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Price stability exists when average prices are constant over time, or when they are rising at a very low and predictable rate. Price inflation occurs when average prices are rising above this low and predictable rate, and price deflation occurs when average prices are falling. In both cases, the effects are potentially extremely harmful to a country’s economic performance and to the welfare of its citizens. For this reason, price stability is commonly regarded as the single most important macro-economic objective.
For the UK, price stability means ensuring that the price level increases gradually, by an average of no more than 2% per year. The official target is 2%, though there is a safety margin of +/- 1%. The Bank of England is forced to intervene if inflation falls outside of these limits.
Price inflation is regarded as a serious economic problem because it causes a number of significant costs to an economy, including the following:
A rise in the price level means, ceteris paribus, that money can buy fewer goods. If assets are stored in a monetary form, inflation means that asset values fall. This explains why, during inflationary periods, individuals often choose to put their wealth into physical assets, like property, rather than keep it in a monetary form in a bank account.
Inflation can create a random redistribution of income given that
inflation does not have an equal impact on individuals and groups. For
example, individuals who can protect their earnings or their assets from
inflation will increase their income relative to those who cannot.
Similarly, borrowers do better
at times of rising prices because the real value of their repayments
are reduced over time. Lenders need to charge a higher interest rate to
compensate for the falling value of the repayments to them, and for
the loss of liquidity suffered as the value of repayments fall.
The balance of payments may deteriorate because domestic inflation stimulates import spending, given that imports appear relatively cheaper, and dampens export sales, as exports appear more expensive abroad.
Firms respond unfavourably to inflation for several reasons. Firstly, inflation dampens consumer confidence and spending, and reduces aggregate demand. Secondly, inflation increases costs and reduces competitiveness, which can lead to falling demand. Finally, firms may anticipate that interest rates will have to rise to deal with inflation, and this undermines business confidence. Falling confidence is likely to force firms to postpone capital investment.
Shoe leather costs can be incurred during times of inflation when households and firms make an additional effort to seek out the best deals. These costs are also called search costs, reflecting the increased time spent attempting to find the lowest available prices. The Internet, and the growth of price comparison sites, has considerably reduced the problem of search costs, making information freely and quickly available. Menu costs are associated with having to regularly re-price products to bring them in line with general inflation.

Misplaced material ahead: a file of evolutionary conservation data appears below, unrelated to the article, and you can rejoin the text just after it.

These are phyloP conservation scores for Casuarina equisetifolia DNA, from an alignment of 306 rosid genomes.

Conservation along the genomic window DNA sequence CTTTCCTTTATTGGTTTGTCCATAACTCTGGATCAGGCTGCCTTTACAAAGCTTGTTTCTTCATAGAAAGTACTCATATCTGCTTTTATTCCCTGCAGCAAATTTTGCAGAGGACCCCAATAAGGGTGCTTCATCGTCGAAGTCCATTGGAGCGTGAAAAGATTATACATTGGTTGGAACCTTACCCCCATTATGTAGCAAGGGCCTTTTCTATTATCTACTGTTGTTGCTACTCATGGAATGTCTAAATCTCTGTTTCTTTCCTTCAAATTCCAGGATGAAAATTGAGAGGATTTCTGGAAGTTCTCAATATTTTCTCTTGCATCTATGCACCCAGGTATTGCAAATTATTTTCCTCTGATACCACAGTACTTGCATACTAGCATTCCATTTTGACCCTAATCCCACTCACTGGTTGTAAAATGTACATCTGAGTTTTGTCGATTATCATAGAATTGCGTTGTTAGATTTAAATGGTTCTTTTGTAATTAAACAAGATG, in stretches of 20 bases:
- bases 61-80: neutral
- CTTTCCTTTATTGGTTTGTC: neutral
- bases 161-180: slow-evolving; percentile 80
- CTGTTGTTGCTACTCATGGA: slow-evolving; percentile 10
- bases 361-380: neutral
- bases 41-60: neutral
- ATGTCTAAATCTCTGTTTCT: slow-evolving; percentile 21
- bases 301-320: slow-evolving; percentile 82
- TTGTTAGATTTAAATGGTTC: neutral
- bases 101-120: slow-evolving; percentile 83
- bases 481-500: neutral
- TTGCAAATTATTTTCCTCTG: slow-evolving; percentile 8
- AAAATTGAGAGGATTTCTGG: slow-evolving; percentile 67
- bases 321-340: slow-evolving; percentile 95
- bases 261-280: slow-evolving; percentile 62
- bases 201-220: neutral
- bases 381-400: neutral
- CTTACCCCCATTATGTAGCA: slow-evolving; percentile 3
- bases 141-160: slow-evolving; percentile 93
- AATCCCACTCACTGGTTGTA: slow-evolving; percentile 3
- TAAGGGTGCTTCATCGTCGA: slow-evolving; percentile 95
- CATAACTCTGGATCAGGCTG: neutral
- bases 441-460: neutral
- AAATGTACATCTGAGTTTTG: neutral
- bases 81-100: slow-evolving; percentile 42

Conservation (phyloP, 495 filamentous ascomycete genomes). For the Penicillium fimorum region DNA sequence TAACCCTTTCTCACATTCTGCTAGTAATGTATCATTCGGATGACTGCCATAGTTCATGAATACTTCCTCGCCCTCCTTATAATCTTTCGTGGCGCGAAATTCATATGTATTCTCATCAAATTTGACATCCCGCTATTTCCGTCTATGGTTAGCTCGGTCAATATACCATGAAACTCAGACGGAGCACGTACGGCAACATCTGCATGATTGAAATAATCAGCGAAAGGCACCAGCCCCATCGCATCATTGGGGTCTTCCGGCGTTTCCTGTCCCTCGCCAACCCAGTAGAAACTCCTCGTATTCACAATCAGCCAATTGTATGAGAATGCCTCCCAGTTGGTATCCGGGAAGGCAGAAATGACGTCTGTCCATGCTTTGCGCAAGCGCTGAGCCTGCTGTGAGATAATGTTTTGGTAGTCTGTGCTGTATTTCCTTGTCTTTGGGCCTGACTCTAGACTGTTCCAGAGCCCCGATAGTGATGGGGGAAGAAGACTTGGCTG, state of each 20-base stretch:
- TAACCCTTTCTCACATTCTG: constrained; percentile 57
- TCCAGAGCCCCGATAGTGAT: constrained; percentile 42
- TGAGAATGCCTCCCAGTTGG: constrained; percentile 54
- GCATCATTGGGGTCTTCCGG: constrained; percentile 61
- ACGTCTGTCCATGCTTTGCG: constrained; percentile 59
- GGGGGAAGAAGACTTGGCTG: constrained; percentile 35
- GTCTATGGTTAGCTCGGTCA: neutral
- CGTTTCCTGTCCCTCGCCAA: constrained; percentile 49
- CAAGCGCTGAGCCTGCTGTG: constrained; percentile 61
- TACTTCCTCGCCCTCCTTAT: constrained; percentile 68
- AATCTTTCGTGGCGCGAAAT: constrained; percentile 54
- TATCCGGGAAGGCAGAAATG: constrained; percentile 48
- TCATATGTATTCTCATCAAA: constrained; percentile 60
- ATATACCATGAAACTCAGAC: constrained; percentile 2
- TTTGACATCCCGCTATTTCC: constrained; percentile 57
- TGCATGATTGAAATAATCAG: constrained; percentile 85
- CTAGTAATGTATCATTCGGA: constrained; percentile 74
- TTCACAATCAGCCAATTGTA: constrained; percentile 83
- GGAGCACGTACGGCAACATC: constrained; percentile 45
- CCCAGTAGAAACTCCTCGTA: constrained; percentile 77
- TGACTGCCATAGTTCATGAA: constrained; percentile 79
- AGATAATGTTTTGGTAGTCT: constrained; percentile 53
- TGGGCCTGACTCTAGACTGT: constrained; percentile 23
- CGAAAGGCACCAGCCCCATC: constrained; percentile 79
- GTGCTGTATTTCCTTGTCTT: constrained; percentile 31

Inflation can lead to a loss of jobs through its effect on costs. As costs rise firms may substitute labour with other factors, such as new technology.
and creates inflation noise
When average prices rise, the price mechanism cannot effectively fulfill its role as a resource allocating mechanism. Markets work best when prices rise and fall, providing information about relative values, but if average prices rise continuously, with increases outweighing decreases, resource allocation is distorted. The distortionary effect is called inflation noise which can occur when consumers and producers misperceive relative prices and costs. The effect is most significant when the rate of inflation is excessive. When inflation rates approach zero, inflation noise is minimised.
Money illusion, also called inflation illusion, is a phenomenon that may arise when rising prices lead people to make irrational decisions. For example, if wages rise, workers may decide to work longer hours, but if inflation erodes the value of the wage rise they have been ‘fooled’ into working longer.
Price deflation, which means falling average prices, can also cause severe economic problems, including the following.
Consumers may wait for prices to fall even further, and this can have a negative impact on AD, output and incomes.
Given that nominal interest rates cannot fall below zero, falling prices cause real rates to rise. For example, if nominal interest rates are currently 5% and inflation is 1%, real interest rates are 4% (which is 5% – 1% = 4%). However, if the price level falls by 2%, real interest rates (5% – [-2%]) rise to 7%. Of course, nominal rates can be reduced, but deflation tends to put upward pressure on real rates.
Deflation will cause debt burdens to rise for households that have borrowed in the past. Many consumer and corporate debts are fixed, including fixed mortgages and personal loans, and repayments do not fall as prices fall, making the real price of the debt rise. For firms, falling prices also create a debt burden because, although revenues fall, debt repayments may remain at the old level, increasing the real debt burden.